There will be more change in the mobility industry over the next 10 years than the last 50 years combined
The advent of autonomous vehicles is the biggest game-changer for the auto industry in decades, according to an expert speaking at Nomura Greentech’s Sustainable Leaders Summit 2022.
There will be more change in the mobility industry over the next 10 years than the last 50 years put together the expert said at the conference, held under the Chatham House Rule.
Amid large-scale disruption of the auto sector, one statistic tells this story better than any other. In April the market capitalization of Tesla was $1 trillion, more than the top 10 incumbent car companies combined, according to data from S&P Capital IQ.
Capital markets are rewarding new mobility companies, but corresponding valuations for these entrants imply expanding margins and growth rate expectations moving forward, he said.
Innovation is a function of time and resources and since 2010, 94% of investment in Autonomous driving, Connectivity, Electrification and Smart mobility has come from external sources with just 6% from incumbents, according to the expert. That’s why advancements have been so rapid in electric vehicles.
The expert cited how during the height of the pandemic, one big traditional automaker terminated future investment into internal combustion engine and autonomous vehicles while keeping electronic vehicle investment alive. At the same time, specialist driverless vehicles companies like Google’s, Waymo, and Cruise doubled down on their strategy, widening the technology gap.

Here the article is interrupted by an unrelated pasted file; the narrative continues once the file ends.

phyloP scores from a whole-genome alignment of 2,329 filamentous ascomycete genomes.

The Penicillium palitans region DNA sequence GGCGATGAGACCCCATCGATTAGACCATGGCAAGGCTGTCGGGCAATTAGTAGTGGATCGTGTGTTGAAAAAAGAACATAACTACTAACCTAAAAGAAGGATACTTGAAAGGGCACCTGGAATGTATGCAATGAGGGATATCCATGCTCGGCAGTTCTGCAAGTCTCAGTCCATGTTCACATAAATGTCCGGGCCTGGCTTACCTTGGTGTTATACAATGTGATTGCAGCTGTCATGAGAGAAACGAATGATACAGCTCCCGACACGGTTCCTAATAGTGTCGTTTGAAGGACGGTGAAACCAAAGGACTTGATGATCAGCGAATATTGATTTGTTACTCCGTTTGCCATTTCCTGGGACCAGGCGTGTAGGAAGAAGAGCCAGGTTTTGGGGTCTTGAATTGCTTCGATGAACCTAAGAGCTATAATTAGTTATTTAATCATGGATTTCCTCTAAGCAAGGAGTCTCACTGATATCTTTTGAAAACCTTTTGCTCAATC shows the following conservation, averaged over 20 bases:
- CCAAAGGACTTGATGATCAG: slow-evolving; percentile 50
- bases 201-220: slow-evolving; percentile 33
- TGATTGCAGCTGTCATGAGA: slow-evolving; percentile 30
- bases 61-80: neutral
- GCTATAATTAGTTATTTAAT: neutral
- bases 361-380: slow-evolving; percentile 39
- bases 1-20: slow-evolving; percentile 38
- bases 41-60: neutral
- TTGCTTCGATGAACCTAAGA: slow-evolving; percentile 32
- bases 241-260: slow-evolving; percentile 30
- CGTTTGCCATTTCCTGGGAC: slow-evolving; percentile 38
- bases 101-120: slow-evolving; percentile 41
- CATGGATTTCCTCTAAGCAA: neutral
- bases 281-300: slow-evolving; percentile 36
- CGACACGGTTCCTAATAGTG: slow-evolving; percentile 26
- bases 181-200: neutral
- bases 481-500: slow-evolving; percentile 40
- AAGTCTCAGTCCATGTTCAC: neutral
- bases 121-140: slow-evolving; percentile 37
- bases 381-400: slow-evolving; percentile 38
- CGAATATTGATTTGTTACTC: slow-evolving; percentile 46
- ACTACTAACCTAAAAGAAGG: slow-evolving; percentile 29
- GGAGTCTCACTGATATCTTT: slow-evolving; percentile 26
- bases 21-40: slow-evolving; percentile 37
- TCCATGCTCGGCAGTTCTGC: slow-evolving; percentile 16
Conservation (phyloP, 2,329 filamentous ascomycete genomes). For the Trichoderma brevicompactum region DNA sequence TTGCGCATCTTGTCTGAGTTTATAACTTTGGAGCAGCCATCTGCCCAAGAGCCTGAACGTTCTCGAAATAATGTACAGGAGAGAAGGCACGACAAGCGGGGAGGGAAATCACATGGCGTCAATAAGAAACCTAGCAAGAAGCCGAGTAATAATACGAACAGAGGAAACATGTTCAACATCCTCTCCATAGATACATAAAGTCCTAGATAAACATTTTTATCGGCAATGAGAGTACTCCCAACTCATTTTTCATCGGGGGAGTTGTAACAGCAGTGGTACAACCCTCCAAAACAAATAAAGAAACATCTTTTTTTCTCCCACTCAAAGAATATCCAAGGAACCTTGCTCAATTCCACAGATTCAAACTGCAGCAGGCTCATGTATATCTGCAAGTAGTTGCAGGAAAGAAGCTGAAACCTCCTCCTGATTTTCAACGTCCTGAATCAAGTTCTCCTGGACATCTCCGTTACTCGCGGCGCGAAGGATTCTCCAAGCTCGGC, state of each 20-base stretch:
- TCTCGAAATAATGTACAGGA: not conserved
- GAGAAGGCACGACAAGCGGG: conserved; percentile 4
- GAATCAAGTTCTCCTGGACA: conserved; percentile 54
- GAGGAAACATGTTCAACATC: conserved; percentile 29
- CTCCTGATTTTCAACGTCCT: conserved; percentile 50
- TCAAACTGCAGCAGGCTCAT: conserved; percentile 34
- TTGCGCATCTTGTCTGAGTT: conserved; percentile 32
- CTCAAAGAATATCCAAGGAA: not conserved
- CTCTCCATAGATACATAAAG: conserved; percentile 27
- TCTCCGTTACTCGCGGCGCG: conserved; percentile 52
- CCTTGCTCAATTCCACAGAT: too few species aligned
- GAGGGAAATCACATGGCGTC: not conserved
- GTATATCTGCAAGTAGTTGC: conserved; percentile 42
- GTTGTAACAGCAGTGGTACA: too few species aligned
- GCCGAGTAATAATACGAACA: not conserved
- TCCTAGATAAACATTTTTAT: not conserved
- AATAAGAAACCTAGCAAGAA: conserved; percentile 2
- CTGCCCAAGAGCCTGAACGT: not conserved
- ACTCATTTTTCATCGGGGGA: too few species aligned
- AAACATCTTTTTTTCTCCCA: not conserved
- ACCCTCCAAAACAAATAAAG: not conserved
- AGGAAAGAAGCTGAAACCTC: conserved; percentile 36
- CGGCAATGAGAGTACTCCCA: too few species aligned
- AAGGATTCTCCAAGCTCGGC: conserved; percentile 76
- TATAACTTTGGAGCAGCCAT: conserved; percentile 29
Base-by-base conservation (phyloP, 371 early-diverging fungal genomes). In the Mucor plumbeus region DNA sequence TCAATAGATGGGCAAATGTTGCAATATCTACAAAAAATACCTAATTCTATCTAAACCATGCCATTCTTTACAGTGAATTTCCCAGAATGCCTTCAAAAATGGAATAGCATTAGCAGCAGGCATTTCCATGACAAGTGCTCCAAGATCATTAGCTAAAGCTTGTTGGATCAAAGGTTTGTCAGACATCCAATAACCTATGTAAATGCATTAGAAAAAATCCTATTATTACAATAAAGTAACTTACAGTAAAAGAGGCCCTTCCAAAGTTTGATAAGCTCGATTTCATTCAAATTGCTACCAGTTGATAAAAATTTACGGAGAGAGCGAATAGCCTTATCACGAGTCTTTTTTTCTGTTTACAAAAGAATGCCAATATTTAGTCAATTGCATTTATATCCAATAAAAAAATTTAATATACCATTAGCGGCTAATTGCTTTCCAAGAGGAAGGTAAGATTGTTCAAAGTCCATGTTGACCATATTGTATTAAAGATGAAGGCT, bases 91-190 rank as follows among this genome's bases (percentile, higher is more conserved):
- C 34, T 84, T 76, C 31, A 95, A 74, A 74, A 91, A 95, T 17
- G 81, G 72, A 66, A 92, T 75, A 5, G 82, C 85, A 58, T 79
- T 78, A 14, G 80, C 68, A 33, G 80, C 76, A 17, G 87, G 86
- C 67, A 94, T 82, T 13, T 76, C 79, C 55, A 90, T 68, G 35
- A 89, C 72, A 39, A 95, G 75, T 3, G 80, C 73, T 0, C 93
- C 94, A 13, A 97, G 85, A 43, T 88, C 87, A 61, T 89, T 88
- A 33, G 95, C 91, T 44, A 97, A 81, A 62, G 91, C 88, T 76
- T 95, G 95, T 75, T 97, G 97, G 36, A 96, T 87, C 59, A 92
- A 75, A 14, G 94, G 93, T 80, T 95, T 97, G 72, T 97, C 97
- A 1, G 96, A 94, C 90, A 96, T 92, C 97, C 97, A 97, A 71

The economics of shared mobility will be substantially lower once vehicle autonomy arrives, he said, a factor that could further impact vehicle sales. For nearly 90% of the population in larger cities, those who drive less than 20,000km per year, it will no longer make sense financially to own a private vehicle. That’s because the driver is 70% of the cost of a taxi.
Self-driving technology is expected to start to become commercially available in the next 1-2 years, but it won’t address the majority of use cases until 2023-2027. Each city has to be mapped out and the machine learning software needs to be trained on each location. Waymo is unlocking cities in a phased approach starting with Phoenix, Arizona and then San Francisco.
Waymo has completed more than 20 billion miles across real world and simulated journeys – taking camera recordings from other vehicles – and added them to its software since its inception over a decade ago.
Driverless vehicles are currently monitored live by a control centre and are likely to remain so for the foreseeable future.
Commercial vehicles for autonomous goods delivery will also go in the same direction, a move that could eventually eliminate difficult jobs like freight driving that keep workers away from their families for long periods of time. The expert called the interim model, ‘constrained autonomy’, whereby the first mile and last mile are still conducted by a human. Driverless operations are only on highways with humans conducting load swapping on conventional trucks at transfer hubs across cities.
To be sure, the expert cautioned that the pace of driverless vehicle rollout will be determined by a number of factors including safety performance and the regulatory backdrop in different locations. Cybersecurity concerns and insurance approvals could also slow adoption.
Ultimately, though, beyond 2027 shared autonomous vehicles will be capable of driving during inclement weather, during the night and in rural, urban and city environments.
The future landscape will be one of competing ecosystems rather than individual companies, according to the expert, giving the example of GM owning stakes in ride-hailing service Lyft and self-driving car-maker Cruise.
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